Real-life serial murder cases differ from Hollywood portrayals, experts say
An American criminal profiler says the behaviours of serial killers are much more complex than portrayals in pop culture – and that’s part of what makes these cases difficult for police to investigate.
“It isn’t like everything always goes 100 per cent one way, and that’s what you see in the movies,” Pat Brown said. “[Where] the victim is always exactly the same, the crime is always committed exactly the same way with exactly the same weapon, and the bodies are dealt with exactly the same way.
“That’s Hollywood, and the police wish this were true, because if it were, it would be a lot easier to link the crimes together.”
Brown, a longtime commentator on serial murders and the author of several books, joined The Morning Show on Global News Radio 640 Toronto on Tuesday to discuss the case of accused killer Bruce McArthur.
LISTEN: Pat Brown joins The Morning Show on 640 Toronto
On Jan. 18, McArthur, a 66-year-old landscaper, was charged in the deaths of Selim Esen and Andrew Kinsman, two men with ties to Toronto’s historically LGBTQ Church-Wellesley neighbourhood who went missing last year.
In a major update in the case on Monday, Toronto police identified three more of McArthur’s alleged victims — Majeed Kayhan, 58; Soroush Mahmudi, 50; and Dean Lisowick, 43 or 44 — and revealed unidentified human remains were found inside large planters at a property connected to the accused.
Investigators referred to McArthur as an alleged serial killer. The charges against him — now five counts of first-degree murder — have not been tested in court.
WATCH: Three new victims named in Bruce McArthur case
What is a serial killer?
University of Toronto sociologist Jooyoung Lee said the basic definition of a serial killer — someone who kills more than three people in separate episodes with a “cooling off” period in between — is very broad.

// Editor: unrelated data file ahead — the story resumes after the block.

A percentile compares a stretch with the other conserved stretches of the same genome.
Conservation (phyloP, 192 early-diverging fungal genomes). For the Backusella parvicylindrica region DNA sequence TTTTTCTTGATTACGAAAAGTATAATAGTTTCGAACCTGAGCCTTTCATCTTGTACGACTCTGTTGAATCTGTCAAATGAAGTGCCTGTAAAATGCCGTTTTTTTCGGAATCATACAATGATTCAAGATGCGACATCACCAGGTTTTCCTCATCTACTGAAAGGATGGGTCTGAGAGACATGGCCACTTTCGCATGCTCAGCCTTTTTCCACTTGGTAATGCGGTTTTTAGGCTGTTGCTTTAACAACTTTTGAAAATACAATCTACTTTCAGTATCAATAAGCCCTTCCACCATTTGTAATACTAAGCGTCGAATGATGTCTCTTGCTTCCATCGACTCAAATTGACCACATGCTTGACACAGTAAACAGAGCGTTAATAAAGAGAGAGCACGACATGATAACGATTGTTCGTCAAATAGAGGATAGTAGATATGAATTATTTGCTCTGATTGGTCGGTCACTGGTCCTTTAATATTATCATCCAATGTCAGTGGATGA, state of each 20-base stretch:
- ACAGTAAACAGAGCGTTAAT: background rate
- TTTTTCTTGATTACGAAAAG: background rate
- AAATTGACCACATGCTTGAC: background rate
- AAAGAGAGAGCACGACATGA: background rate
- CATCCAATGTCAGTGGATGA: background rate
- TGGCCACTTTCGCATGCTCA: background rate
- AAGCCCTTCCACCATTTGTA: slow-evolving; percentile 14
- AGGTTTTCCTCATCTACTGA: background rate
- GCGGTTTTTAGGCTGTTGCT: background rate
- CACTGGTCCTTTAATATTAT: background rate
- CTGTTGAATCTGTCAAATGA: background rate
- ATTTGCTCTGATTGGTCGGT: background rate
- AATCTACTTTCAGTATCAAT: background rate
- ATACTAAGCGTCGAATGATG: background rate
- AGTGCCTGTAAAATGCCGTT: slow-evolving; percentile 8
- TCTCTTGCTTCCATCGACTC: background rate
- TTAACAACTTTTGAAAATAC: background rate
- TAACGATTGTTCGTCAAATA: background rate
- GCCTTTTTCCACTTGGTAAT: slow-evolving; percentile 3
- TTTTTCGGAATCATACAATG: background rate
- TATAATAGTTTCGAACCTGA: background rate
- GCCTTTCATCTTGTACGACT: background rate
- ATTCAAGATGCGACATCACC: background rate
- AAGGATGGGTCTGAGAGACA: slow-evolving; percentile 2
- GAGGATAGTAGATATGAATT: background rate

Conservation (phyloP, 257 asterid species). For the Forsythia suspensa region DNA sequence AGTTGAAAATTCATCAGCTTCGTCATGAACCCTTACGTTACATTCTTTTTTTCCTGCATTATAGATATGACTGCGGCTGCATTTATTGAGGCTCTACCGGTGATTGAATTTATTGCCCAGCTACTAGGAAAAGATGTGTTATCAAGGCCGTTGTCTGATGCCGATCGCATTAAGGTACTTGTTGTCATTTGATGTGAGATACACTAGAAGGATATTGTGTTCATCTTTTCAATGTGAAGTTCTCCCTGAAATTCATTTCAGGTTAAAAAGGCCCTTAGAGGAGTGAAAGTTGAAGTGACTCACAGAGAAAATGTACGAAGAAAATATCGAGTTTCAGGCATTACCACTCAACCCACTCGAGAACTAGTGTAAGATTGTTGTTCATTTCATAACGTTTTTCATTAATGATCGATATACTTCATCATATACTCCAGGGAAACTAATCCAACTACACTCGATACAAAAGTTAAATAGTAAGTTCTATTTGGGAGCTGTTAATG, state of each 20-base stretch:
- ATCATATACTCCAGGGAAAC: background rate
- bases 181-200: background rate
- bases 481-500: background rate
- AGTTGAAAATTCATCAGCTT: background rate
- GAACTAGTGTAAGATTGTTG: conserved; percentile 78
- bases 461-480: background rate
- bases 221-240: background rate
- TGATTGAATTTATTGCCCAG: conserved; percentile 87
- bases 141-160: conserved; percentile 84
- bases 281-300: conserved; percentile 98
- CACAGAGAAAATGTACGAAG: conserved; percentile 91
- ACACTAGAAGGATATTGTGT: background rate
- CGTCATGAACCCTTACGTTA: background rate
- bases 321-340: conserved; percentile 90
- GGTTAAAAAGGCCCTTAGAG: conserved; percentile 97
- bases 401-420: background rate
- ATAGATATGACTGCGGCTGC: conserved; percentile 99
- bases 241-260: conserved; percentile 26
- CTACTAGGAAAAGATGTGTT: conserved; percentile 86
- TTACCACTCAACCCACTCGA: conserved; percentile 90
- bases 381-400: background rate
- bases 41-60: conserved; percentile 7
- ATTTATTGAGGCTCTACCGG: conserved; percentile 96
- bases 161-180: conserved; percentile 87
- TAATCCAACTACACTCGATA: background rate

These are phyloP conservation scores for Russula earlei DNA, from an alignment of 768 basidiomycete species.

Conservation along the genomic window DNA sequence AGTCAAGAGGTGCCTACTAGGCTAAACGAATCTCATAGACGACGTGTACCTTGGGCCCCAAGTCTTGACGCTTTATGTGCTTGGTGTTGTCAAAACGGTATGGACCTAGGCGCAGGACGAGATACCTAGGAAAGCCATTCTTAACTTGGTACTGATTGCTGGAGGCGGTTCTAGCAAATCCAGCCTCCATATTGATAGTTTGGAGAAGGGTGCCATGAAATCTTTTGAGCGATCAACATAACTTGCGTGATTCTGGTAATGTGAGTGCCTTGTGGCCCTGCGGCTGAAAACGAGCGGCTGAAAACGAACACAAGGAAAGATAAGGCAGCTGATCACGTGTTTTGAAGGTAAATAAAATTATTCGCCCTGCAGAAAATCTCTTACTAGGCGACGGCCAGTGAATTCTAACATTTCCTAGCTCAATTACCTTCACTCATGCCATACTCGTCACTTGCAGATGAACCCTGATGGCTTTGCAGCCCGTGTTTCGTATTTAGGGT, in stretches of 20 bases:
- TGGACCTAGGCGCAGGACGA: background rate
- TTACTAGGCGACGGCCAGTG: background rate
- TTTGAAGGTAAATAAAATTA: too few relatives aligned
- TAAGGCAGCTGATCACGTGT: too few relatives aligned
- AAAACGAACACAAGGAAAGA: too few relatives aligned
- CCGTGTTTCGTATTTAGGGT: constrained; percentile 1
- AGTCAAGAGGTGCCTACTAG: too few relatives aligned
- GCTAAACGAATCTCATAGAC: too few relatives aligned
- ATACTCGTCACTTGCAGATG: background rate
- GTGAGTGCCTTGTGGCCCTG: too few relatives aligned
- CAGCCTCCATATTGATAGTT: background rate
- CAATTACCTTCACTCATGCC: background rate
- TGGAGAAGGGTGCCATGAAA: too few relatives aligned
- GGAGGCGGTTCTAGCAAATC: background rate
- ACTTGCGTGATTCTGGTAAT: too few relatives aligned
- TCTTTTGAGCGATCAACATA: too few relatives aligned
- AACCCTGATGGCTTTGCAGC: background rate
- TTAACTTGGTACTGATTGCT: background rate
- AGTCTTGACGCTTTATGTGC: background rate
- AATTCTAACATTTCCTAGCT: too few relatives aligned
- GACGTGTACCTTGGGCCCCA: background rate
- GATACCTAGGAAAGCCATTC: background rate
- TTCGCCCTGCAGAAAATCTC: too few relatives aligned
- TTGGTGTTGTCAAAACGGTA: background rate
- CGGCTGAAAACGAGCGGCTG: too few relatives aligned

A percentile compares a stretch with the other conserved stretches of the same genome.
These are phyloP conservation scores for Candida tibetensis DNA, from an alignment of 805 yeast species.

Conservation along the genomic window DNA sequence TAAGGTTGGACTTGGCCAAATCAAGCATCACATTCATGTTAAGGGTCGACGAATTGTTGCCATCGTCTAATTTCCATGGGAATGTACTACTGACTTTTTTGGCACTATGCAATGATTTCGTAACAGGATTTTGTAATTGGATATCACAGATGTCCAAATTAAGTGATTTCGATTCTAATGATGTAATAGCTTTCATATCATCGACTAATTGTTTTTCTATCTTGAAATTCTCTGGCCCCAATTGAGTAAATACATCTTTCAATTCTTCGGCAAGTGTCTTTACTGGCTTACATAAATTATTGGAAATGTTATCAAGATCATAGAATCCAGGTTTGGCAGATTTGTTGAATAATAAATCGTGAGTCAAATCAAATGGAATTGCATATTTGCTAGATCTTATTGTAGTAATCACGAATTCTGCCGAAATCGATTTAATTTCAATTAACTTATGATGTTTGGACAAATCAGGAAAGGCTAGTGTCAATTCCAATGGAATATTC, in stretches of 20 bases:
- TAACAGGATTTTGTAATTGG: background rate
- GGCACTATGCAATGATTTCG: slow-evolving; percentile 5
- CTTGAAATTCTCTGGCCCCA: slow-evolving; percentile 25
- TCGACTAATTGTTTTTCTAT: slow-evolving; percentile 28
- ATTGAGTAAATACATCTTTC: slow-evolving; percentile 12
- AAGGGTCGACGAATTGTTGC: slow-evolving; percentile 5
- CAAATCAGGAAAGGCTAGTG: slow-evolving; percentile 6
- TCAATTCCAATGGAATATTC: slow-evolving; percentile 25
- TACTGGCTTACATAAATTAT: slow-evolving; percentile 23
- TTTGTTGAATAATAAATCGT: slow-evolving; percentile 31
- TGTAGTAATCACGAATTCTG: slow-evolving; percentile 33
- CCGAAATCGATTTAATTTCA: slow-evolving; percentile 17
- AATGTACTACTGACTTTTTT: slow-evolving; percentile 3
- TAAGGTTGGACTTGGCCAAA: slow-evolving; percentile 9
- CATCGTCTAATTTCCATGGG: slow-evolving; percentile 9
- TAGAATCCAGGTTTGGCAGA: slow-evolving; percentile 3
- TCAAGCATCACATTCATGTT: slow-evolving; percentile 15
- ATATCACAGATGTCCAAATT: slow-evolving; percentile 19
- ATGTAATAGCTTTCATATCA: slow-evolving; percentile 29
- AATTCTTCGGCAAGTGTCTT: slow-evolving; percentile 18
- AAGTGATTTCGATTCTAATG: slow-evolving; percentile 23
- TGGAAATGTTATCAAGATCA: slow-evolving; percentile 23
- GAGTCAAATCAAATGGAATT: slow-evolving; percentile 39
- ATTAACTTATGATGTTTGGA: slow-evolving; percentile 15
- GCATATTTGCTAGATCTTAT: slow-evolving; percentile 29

He said his colleague, U of T criminologist Sasha Reid, argues that “instead of looking at the just sheer number of people that a person kills, and the timing of these kills, we should be paying attention to their psychological motivations for doing so,” Lee explained on the Kelly Cutrara show on 640 Toronto on Tuesday.
LISTEN: Associate professor Jooyoung Lee joins the Kelly Cutrara show
Lee said that some of the popular understanding surrounding serial killers is based on “partial truths” — for instance, that they are considered more likely to be highly intelligent is a widespread notion due to notorious killers such as Ted Bundy, who was a law student.
“The idea that all serial killers are somehow criminal masterminds is something that’s in large part reified and reproduced by Hollywood and movies and TV shows, where we see people like [Silence of the Lambs’] Hannibal Lecter, who’s this diabolical genius, but that’s simply not the case,” he said.
WATCH: Timeline shows key events in Bruce McArthur case
Police have said they believe there could be further victims in the McArthur case, saying on Monday that they are also looking into the possibility that the deaths may have moved beyond Toronto’s gay community.
“The last two victims that we’ve identified don’t quite fit the profile of the earlier victims,” said Det. Sgt. Hank Idsinga, referencing Mahmudi and Lisowick. “As I said, we don’t know how many more victims there are going to be, but it certainly encompasses more than the gay community, it encompasses the City of Toronto.”
Brown said that while serial killers often have what she called victim pools, it’s an “old myth” that they will only target those in that group.
“Sometimes, they just get in the mood,” she said of serial killers.
“When you look at who they pick for victims, serial killers, it’s not so much they look for people who look alike,” she said. “They really just pick people they can access really, really well.”
In reference to serial killer behaviour in general, Lee told Cutrara that the murders are often planned and organized, noting that killers often will prey on vulnerable groups, including sex workers, the LGBTQ community and racialized individuals.
Brown suggested there is a common thread among serial murderers’ motivations to kill.
“There is only one motive that a serial killer ever has – it’s called fun,” she said. “He enjoys what he does. And he enjoys having the power and control when he does it.”
With files from David Shum
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